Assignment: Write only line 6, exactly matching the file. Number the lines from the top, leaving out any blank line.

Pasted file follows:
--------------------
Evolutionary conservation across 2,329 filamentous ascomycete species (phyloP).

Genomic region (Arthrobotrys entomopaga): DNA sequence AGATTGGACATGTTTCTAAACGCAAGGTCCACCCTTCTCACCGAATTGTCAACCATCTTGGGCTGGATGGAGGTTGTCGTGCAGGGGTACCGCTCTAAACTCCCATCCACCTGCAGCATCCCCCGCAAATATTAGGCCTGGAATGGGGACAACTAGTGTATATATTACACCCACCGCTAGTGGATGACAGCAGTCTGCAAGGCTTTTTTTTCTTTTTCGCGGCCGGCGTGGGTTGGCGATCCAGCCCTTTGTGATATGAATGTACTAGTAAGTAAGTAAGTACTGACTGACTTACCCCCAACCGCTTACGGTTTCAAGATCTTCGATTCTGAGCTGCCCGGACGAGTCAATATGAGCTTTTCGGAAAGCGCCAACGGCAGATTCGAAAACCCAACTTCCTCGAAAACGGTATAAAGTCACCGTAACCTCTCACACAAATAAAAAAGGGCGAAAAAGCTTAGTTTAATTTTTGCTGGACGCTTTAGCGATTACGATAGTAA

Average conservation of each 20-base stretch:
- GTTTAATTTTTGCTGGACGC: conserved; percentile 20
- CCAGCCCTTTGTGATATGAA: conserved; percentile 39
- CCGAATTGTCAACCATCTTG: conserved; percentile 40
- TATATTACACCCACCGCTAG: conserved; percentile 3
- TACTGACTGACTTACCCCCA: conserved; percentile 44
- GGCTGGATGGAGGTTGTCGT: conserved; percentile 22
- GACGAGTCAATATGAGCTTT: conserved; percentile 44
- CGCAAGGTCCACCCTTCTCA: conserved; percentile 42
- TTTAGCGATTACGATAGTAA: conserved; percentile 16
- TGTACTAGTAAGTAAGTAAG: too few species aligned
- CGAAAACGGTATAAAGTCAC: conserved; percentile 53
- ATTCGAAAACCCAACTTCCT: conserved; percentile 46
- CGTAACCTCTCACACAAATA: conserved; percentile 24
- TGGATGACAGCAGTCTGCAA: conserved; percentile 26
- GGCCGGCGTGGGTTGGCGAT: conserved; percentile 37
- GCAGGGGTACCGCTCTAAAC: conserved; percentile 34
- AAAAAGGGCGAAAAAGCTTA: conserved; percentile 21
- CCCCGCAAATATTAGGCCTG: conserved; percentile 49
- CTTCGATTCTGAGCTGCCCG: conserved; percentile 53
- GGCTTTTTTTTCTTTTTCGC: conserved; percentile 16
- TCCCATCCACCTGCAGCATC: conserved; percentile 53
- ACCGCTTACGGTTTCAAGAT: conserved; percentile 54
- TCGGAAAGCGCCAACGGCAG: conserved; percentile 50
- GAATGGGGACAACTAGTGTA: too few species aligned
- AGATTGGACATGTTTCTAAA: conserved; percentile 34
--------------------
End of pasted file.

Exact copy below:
- CCGAATTGTCAACCATCTTG: conserved; percentile 40